In calculus, we are taught that radians are **the** best unit of measurement for angles. But technically, it is more accurate to say that radians are **a** best unit of measurement for angles. There is one other unit which is exactly as good: *The Dark Radian*.

Whereas a radian is defined so that one revolution equals 2pi radians, a Dark Radian is defined so that one revolution equals −2pi radians. Thus, 1 Dark Radian is −1 radians, and 1 radian is −1 Dark Radian.

## Dark Trigonometry

We define the *dark trigonometric functions* as follows, where x is a real number:

- Darksine. We define Darksin(x) = sin(−x), where sin is the usual sine function. Thus, Darksin(x) is the “opposite/hypotenuse” corresponding to an angle of x Dark Radians in a right triangle.
- Equivalently, Darksin(x) is “opposite/hypotenuse” corresponding to an angle of x radians in a wrong triangle. A wrong triangle is, of course, a triangle one of whose angles is pi/2 Dark Radians.

- Darkosine. We define Darkos(x) = cos(−x), similar to the above.
- Darktangent. We define Darktan(x) = tan(−x), similar to the above.

The dark trigonometric functions differentiate as follows: (is *differentiate* an ergative verb?)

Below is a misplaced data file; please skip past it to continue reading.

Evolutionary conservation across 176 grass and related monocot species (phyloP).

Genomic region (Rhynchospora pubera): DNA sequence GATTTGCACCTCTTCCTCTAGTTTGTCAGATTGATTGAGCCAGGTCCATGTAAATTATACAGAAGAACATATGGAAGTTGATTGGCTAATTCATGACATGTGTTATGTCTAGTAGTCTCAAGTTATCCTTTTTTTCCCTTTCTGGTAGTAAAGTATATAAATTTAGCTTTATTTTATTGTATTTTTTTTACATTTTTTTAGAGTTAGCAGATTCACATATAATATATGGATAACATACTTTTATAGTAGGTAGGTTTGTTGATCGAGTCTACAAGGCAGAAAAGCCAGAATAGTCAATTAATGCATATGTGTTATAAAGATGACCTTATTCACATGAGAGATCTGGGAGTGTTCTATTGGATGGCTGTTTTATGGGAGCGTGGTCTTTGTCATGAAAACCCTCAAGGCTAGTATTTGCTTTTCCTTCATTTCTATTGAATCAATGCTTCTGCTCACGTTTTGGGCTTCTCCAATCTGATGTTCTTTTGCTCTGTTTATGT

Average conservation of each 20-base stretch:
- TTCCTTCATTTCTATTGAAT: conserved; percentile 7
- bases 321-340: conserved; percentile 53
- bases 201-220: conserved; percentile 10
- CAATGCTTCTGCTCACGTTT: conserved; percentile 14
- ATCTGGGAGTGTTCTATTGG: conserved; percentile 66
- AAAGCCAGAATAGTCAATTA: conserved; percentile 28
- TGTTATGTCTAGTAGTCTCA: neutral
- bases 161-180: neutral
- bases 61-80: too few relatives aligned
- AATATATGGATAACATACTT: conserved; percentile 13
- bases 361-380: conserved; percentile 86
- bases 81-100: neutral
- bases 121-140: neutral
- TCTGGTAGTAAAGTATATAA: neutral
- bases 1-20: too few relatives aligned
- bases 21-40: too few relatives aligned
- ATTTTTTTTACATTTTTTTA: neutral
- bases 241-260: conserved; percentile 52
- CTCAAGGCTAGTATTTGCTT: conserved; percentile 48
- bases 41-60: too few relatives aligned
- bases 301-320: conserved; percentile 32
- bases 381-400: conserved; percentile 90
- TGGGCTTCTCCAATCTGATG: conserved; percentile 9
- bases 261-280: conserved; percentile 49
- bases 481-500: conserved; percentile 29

- (Darksin(x))’ = −Darkcos(x).
- (Darkcos(x))’ = Darksin(x).
- (Darktan(x))’ = −1/Darkcos²(x) (or −Darksec²(x) in some dialects).

The Dark trig functions have inverse functions, when suitably restricted. These we call Darkarcsine, Darkarccosine, and Darkarctangent. Their derivatives are left as an exercise to the reader.

## Dark Exponentials

It is well-known that there is one base of exponents preferred above all others. I am speaking, of course, of the Dark Exponential Base, æ, also known as “Dark e”. It has a numerical value of approximately 0.36787. It is related to its holier sister, e, by the formula æ=1/e.

The reason æ is preferred is because it is the unique number such that (æ^{x})’ = −æ^{x}. In other words, it is the base of an exponential function which is its own negative derivative. Thus, the unique (up to linear combinations) solutions to the differential equation y””=y are y=Darksin(x), y=Darkos(x), y=æ^{x}, and y=æ^{−x}, explaining why these four Dark Functions play such a key role in the deep laws and corruptions of our Dark universe.

The Darksponential can be used to define the Dark-Hyperbolic Trigonometric functions:

- Hyperbolic Darksine: Darksinh(x) = ½(æ
^{x}−æ^{−x}) - Hyperbolic Darkosine: Darkosh(x) = ½(æ
^{x}+æ^{−x}) - Hyperbolic Darktangent: Darktanh(x) = Darksinh(x)/Darkosh(x)

## Darkomplex Analysis

We can extend the Darxponential Function to have domain the set of complex numbers by means of the defining equation

- æ
^{x+yi}= æ^{x}(Darkos(y)+**i**Darksin(y)).

Thus æ^{yi} is the point on the Darkomplex unit circle with an angle of y Dark Radians from the positive x-axis.

Plugging in x=0, y=pi yields the infamous Dark-Euler’s Formula:

- æ
^{ipi}= -1.